francine: were you see the biggest risk for central banks? from the fed or ecb? jean: i think the ecb is pretty not autopilot, but i think we have a pretty clear path for the next few months, at least until summer next year. after that, i think they won't temper too much with the policy outlook. is in thee fed situation where we have a bit more uncertainty. we have conviction that they are going to continue with the gradual normalization, but we haven't seen the full impact of the stimulus. we think it is going to be natural headwind coming from this, but we don't know. there could be more inflation, and in that context, how does the fed react? that could have significant effect on the market. i think there is more uncertainty on that part. the headwind from fiscal --
francine: basically that it runs out at a time when the economy goes to a downturn. jean: we don't know what the midterm will look like, but if we have a democrat win, that could: to affect the longevity of the tax cut we have seen. call into affect the longevity of the tax cut we have seen. these are scenarios that could create more risk on what the fed might be doing on the back of this. hand, hower responsive will the fed be to the weakness of em? i think this is idiosyncratic, not driven by u.s. monetary policy. i don't think it is a key factor. if the pressure on him or to increase, it could lead the fed -- em were to increase, it could lead the fed. francine: thank you so much for joining us today.
stocks in europe following gains across asia. markets is he to be focused on this bullish move we are getting. it has been characterizing most of the week. at the same time, we are still dealing with trade tensions. treasury yields edging higher. "bloomberg surveillance. continues in the next hour. tom keene joins me out of new york. this is bloomberg. ♪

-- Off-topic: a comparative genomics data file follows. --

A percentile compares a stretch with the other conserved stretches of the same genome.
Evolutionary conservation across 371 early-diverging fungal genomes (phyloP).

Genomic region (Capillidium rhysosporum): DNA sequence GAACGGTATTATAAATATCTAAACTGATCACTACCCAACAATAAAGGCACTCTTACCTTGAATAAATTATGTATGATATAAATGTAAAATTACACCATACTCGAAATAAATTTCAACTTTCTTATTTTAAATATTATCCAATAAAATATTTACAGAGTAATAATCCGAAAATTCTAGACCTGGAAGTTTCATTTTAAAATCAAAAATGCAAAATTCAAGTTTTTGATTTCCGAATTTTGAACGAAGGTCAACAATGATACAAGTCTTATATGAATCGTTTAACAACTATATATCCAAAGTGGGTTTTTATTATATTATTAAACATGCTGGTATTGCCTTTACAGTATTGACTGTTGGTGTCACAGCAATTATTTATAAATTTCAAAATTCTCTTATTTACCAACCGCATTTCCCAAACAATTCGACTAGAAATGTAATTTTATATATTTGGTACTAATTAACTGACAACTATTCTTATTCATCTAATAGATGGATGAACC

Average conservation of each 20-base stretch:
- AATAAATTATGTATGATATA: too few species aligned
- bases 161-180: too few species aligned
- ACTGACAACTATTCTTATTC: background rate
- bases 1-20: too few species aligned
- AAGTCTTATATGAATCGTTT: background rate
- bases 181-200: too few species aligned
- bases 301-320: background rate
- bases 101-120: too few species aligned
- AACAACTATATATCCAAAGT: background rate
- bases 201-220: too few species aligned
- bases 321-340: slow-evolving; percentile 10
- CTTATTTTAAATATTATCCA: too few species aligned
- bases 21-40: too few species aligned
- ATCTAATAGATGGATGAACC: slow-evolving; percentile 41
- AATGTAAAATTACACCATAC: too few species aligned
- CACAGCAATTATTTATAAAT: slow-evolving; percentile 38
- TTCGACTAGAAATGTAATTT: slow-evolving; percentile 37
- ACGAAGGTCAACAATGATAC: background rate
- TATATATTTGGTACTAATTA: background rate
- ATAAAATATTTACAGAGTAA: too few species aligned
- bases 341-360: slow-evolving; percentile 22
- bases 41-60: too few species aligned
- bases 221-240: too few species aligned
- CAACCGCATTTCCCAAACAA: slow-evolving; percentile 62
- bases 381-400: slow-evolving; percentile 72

all-time records. china has its best day in over two years. eheresa may ambush at the salzburg summit. dk government promises a new solution. stocks taper. suffers.of japan good morning, everyone. this is "bloomberg surveillance." i'm francine lacqua in london. tom keene in new york. the u.k. papers are going crazy. they say this is a humiliation for theresa may. we know that theresa may will probably come up with a new proposal on northern ireland, but the brexit seems to have taken aback step certainly when you hear the heated words between theresa may and emmanuel macron. tom: especially when you look at the calendar. francine: let's get straight to the bloomberg first word news.
taylor: president trump indicated a trade fight with china won't be a short one. in the wake of the latest round of tariffs, the president told foxnews it is time to take a stand on china saying they are hurting us. the next round takes effect on monday. beijing has reacted by slapping duties are more american products. the woman accusing brett kavanaugh of sexual assault is willing to testify, but not until next thursday. bloomberg has learned that lawyers say she can't appear on monday as the senate judiciary committee requested. she once testimony from additional witnesses. no response yet from the committee. president trump has highlighted the scandal if a foreign government tries to meddle in the november election his issued an order making it easier for the u.s. to launch a cyberattacks.
the european union leaders timed that the u.k., that is running out to make a deal on brexit. the block says there will be a special november summit to sign an agreement only if the u.k. makes more concessions next month. global news, 24 hours a day, on air and at tictoc on twitter, powered by more than 2700 journalists and analysts in more than 120 countries. i'm taylor riggs, this is bloomberg. tom: thank you so much. how about record equities? bonds, higher yields. s&p 500, 2943 and still elevated this morning. steepening risk on euro. interesting fx conversations. vix, 11.90.